June 23, 2024

Keeping Media and Government Accountable.

Taxing Rich Doesn’t Work, Connecticut Learns

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Connecticut Gov. Dannel Malloy is learning about the Laffer curve the hard way. Despite huge tax hikes during Malloy’s term, the state faces a $5.2 billion deficit over the next two years.

Kansas legislators may want to heed Connecticut’s warning.

Lawmakers in the Nutmeg State face a $2.2 billion deficit next year, and Gov. Dannel Malloy warned the shortfalls are because state government depends too much on its wealthiest residents.

Somewhere economist Art Laffer is, well, laughing. Laffer advised Kansas Gov. Brownback on Kansas’ 2012 tax reform.

In the 1970s, Laffer, the story goes, drew on the back of a dinner napkin the Laffer curve, which theorizes tax collections decrease at some point despite increasing tax rates because people stop reporting or earning income. Or, as Connecticut is learning, flee the state like rats from a sinking ship.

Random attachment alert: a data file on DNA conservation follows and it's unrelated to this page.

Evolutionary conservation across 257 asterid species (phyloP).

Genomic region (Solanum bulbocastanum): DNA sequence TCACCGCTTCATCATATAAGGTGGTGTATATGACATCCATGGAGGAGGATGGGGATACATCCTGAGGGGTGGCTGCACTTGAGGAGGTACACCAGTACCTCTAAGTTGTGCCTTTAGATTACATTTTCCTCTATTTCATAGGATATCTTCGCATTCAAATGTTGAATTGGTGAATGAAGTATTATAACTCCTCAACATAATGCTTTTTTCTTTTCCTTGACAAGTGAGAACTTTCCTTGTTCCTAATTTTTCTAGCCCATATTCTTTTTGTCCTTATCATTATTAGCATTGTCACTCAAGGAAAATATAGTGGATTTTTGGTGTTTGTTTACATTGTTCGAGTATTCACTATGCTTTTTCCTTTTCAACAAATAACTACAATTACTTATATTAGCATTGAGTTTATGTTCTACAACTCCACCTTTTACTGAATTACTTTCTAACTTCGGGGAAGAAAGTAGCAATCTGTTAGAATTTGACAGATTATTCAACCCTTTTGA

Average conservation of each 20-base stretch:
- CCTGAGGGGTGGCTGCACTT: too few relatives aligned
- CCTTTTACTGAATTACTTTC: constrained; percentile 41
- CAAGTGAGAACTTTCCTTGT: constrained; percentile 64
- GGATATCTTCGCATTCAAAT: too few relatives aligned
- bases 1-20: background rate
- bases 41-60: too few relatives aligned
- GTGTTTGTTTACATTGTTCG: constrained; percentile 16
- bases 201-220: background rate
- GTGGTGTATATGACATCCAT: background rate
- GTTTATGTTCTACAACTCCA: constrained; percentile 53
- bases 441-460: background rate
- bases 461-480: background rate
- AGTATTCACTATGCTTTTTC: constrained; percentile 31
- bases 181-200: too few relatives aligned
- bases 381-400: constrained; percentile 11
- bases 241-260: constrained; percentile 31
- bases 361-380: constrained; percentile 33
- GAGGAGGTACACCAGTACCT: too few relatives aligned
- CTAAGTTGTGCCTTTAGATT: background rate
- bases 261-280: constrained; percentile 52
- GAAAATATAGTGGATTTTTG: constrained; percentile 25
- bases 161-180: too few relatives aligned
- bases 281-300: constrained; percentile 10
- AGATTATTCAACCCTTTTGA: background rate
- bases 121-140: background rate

Connecticut instituted an income tax for the first time in 1991. The rate was 4.5 percent. By 2015, the rate was 6.99 percent. Malloy himself has signed more than two dozen tax increases into law since he took office in 2011.

“It’s happening because the state of Connecticut depends too much on its wealthy residents, and wealthy residents are leaving,” WTNH 8 News reported April 28.

Between 2000 and 2010, the state lost 88,000 people who took more than $4.5 billion in income with them. In 2015, Connecticut earned the top spot in an annual United Van Lines’ outmigration survey. In 2016, Connecticut was fourth.

“The reality is that in Connecticut we get most of our money from very few people, and that can produce some very wild swings,” Malloy told the television station.

Connecticut lawmakers are still debating how to best fill the projected $5.2 billion shortfall over the next two years, but the Governor appears to be sobering to the idea of cutting government spending. He called for an immediate hiring freeze and a review of all spending at the end of April.


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